“Amazing grace! How sweet the sound That saved a wretch like me! I once was lost, but now am found; Was blind, but now I see. ’Twas grace that taught my heart to fear, And grace my fears relieved; How precious did that grace appear The hour I first believed!” John Newton, 1725
The Goodness of Holy Week: Good Friday in John’s Gospel
Why is Good Friday, well . . . good? Even a casual acquaintance with Good Friday observance suggests it ought to be called Sad Friday, Bad Friday, or God Is Really, Really Mad Friday. (Sorry—I couldn’t resist the Dr. Seuss allusion.) The question remains, however: why call it Good Friday when the events are so horrifyingly bad?
Celebrations of Good Friday often center on the most gruesome and violent events in the gospel narrative. In sacramental churches, worshipers will participate in a walking meditation of the 14 Stations of the Cross, pausing before images evoking Jesus’ physical torture and death. Other churches will have meditations on the seven words Jesus spoke as he was being crucified, or somber readings from the Passion narratives followed by a sermon focused on the themes of sinfulness, death, and judgment. Worship spaces are more somber, sparsely decorated, darker on Good Friday.
Mel Gibson’s The Passion of the Christ is a quintessential Good Friday film with its gruesome and graphic exposition of the suffering and agony of Jesus from his arrest in the garden to his death on a cross.
The casual observer would be forgiven for thinking Christian sensibilities are more than a little off. How is the torture and death of an otherwise loving, compassionate, and inspiring man something worth celebrating? And why would you celebrate it by remembering anguish and pain? Dr. Martin Luther King Jr. was brutally and callously murdered, but we don’t dwell exclusively on the gruesome details of his assassination on Martin Luther King Jr. Day in January.
But many Christians also find Good Friday puzzling. We may have atonement theologies that interpret Jesus’ suffering positively, as the hymn by Andraé Crouch says: “The blood that Jesus shed for me . . . it will never lose its power.” But atonement theologies don’t themselves resolve the dissonance that emerges between what Good Friday remembers—Jesus’ torturous death on a cross—and what Good Friday signifies: the life of God made available to all in Christ.
The Gospel of John helps bring this practice of remembering the Passion of Jesus and the significance of Jesus’ Passion together, revealing a Good Friday that is worthy of the name “good,” even though the events are tragicomic.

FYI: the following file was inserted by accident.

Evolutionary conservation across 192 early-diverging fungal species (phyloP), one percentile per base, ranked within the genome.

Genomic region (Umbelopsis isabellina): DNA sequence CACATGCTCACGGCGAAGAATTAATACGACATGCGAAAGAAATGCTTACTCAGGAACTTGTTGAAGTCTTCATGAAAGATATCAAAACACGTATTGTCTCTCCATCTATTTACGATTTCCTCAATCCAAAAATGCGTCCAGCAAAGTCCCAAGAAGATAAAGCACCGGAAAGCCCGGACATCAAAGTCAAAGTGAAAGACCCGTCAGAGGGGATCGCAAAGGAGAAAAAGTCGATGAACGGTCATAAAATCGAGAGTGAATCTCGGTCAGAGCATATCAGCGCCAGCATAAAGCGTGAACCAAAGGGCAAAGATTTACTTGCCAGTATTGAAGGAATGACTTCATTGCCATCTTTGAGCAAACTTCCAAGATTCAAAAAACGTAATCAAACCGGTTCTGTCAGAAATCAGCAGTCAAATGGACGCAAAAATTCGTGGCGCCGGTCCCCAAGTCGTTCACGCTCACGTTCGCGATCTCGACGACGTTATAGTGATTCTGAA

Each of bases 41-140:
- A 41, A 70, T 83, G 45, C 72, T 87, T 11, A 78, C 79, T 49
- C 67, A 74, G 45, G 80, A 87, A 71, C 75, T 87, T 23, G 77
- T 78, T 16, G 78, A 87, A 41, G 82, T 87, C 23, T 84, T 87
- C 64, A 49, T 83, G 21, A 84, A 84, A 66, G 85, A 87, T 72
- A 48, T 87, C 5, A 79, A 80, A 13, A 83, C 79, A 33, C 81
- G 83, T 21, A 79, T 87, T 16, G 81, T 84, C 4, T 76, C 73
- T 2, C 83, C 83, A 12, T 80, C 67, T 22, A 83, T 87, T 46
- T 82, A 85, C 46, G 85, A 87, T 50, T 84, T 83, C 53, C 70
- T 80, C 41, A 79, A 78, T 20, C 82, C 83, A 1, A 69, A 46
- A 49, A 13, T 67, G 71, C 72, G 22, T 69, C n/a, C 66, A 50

John’s thesis is stated in chapter one: “And the Word became flesh and lived among us, and we have seen his glory, the glory as of a father’s only son, full of grace and truth” (v. 14). Reading John’s Passion narrative with this thesis in mind helps us see goodness, beauty, and truth where we might otherwise simply see violence, exploitation, and death.
Word Became Flesh
John’s prologue emphasizes incarnation. The “Word” (logos in Greek) mentioned here evokes much more than our English translation suggests. For Jewish readers, this “word” connotes the story of Genesis 1, where God speaks creation into existence. It also suggests the character of God known through the “word” of the Law and prophets. In addition, for Greek readers this “word” invokes the philosophical tradition. Logos referred not simply to words as symbols, concepts, and signified objects, but also to reason, meaning, and rationality. Like a poet, John compresses all of that history and potency into this “word” and then declares that the Word has become flesh.
This image, carried through the Gospel, reaches its stunning climax in the Passion narrative. In John’s Gospel, Jesus is arrested because of the unnerving potency of his words in his ministry. It is after he calls Lazarus out of the grave by speaking a simple command that the chief priests and Pharisees begin to plot his death, saying, “If we let him go on like this, everyone will believe in him, and the Romans will come and destroy both our holy place and our nation” (John 11:48). John wants us to see that Jesus’ words have power, even power over death, because of Jesus’ identity as the Word made flesh.